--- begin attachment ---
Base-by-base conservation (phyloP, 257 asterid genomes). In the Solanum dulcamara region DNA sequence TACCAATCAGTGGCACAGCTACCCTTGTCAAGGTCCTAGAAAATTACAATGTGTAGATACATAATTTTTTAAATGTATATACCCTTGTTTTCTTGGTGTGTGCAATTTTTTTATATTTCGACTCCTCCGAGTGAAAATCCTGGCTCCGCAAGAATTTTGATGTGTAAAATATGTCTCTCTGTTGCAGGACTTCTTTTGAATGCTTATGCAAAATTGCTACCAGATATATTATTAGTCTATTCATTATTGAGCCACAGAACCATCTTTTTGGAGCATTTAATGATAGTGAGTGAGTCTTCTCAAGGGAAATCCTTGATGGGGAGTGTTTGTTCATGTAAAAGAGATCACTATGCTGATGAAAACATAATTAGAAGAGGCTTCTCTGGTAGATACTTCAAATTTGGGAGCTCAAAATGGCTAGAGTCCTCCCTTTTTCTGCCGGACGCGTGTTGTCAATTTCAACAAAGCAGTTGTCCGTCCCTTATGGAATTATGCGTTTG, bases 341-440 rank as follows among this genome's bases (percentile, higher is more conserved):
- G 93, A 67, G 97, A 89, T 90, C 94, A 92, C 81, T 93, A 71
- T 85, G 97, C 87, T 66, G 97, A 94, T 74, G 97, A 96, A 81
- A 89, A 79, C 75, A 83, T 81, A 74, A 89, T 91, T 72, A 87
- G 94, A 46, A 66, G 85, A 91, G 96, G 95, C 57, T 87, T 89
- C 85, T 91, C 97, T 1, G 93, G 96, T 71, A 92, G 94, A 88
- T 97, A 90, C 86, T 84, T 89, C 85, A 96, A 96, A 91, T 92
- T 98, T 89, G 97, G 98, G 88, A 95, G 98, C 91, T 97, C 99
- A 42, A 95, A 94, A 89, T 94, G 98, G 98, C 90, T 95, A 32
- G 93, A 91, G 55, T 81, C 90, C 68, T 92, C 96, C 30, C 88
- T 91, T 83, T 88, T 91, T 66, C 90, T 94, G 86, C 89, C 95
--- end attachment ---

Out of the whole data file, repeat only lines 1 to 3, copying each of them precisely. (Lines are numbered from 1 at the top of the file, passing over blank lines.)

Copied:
Base-by-base conservation (phyloP, 257 asterid genomes). In the Solanum dulcamara region DNA sequence TACCAATCAGTGGCACAGCTACCCTTGTCAAGGTCCTAGAAAATTACAATGTGTAGATACATAATTTTTTAAATGTATATACCCTTGTTTTCTTGGTGTGTGCAATTTTTTTATATTTCGACTCCTCCGAGTGAAAATCCTGGCTCCGCAAGAATTTTGATGTGTAAAATATGTCTCTCTGTTGCAGGACTTCTTTTGAATGCTTATGCAAAATTGCTACCAGATATATTATTAGTCTATTCATTATTGAGCCACAGAACCATCTTTTTGGAGCATTTAATGATAGTGAGTGAGTCTTCTCAAGGGAAATCCTTGATGGGGAGTGTTTGTTCATGTAAAAGAGATCACTATGCTGATGAAAACATAATTAGAAGAGGCTTCTCTGGTAGATACTTCAAATTTGGGAGCTCAAAATGGCTAGAGTCCTCCCTTTTTCTGCCGGACGCGTGTTGTCAATTTCAACAAAGCAGTTGTCCGTCCCTTATGGAATTATGCGTTTG, bases 341-440 rank as follows among this genome's bases (percentile, higher is more conserved):
- G 93, A 67, G 97, A 89, T 90, C 94, A 92, C 81, T 93, A 71
- T 85, G 97, C 87, T 66, G 97, A 94, T 74, G 97, A 96, A 81